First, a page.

Deakin University

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Cold-start NOx emissions: Diesel and waste lubricating oil as a fuel additive

journal contribution
posted on 2021-02-15, 00:00 authored by Ali ZareAli Zare, Tim Bodisco, Mohammad Jafari, Puneet Verma, Liping Yang, Meisam Babaie, M M Rahman, Andrew Banks, Zoran D Ristovski, Richard J Brown, Svetlana StevanovicSvetlana Stevanovic
NOx emissions from diesel engines are a concern from both environmental and health perspectives. Recently this attention has targeted cold-start emissions highlighting that emission after-treatment systems are not effective in this period. Using a 6-cylinder, turbocharged, common-rail diesel engine, the current research investigates NOx
emissions during cold-start using different engine performance parameters. In addition, it studies the influence of waste lubricating oil on NOx emissions introducing it as a fuel additive (1 and 5% by volume). To interpret the NOx formation, this study evaluates different parameters: exhaust gas temperature, engine oil temperature, engine coolant temperature, start of injection/combustion, in-cylinder pressure, heat release rate, maximum incylinder pressure and maximum rate of pressure rise. This study clarified how cold-start NOx increases as the engine is warming up while in general cold-start NOx is higher than hot-start. Results showed that in comparison with warmed up condition, during cold-start NOx, maximum in-cylinder pressure and maximum rate of pressure rise were higher; while start of injection, start of combustion and ignition delay were lower. During cold-start increased engine temperature was associated with decreasing maximum rate of pressure rise and peak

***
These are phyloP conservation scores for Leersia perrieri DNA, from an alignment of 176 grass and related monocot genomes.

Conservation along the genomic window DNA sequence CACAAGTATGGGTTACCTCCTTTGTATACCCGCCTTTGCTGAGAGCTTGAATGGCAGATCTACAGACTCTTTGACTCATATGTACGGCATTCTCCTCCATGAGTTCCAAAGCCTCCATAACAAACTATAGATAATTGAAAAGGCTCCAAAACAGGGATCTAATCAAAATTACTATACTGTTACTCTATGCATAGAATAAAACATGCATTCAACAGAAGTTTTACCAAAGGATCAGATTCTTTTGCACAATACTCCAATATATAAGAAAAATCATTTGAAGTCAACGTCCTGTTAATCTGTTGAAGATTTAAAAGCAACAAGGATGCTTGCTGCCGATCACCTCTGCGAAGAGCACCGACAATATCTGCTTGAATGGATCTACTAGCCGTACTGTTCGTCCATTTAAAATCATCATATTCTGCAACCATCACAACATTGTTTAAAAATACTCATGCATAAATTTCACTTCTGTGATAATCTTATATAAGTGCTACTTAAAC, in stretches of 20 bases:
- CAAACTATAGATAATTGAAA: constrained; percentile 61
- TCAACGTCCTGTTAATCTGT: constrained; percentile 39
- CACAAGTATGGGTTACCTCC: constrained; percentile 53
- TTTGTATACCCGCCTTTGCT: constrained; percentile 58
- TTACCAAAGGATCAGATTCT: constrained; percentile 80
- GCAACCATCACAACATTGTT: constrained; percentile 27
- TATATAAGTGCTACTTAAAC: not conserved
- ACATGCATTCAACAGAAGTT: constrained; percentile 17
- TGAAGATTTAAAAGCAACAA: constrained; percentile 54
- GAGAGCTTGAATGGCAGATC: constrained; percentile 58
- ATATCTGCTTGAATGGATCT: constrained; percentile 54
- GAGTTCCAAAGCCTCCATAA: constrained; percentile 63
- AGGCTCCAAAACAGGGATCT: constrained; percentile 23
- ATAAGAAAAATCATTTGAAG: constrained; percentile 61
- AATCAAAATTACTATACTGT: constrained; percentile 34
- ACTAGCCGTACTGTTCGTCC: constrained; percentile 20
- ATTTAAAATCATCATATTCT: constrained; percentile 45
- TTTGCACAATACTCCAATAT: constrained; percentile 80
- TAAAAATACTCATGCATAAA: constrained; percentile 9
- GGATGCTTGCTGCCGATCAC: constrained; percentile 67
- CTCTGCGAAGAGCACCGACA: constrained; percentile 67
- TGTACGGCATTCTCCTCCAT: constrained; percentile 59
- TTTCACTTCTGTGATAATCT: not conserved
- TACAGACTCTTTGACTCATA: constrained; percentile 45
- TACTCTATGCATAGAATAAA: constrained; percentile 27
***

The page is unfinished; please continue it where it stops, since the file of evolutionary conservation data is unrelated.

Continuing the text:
apparent heat release rate. During cold-start NOx increased with temperature and it dropped sharply due to the delayed start of injection. This study also showed that using waste lubricating oil decreased NOx and maximum rate of pressure rise; and increased maximum in-cylinder pressure. NOx had a direct correlation with the maximum rate of pressure rise; and an inverse correlation with the maximum in-cylinder pressure.







Part 2

Article number





Oxford, Eng.





Publication classification

C1 Refereed article in a scholarly journal

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2020, Elsevier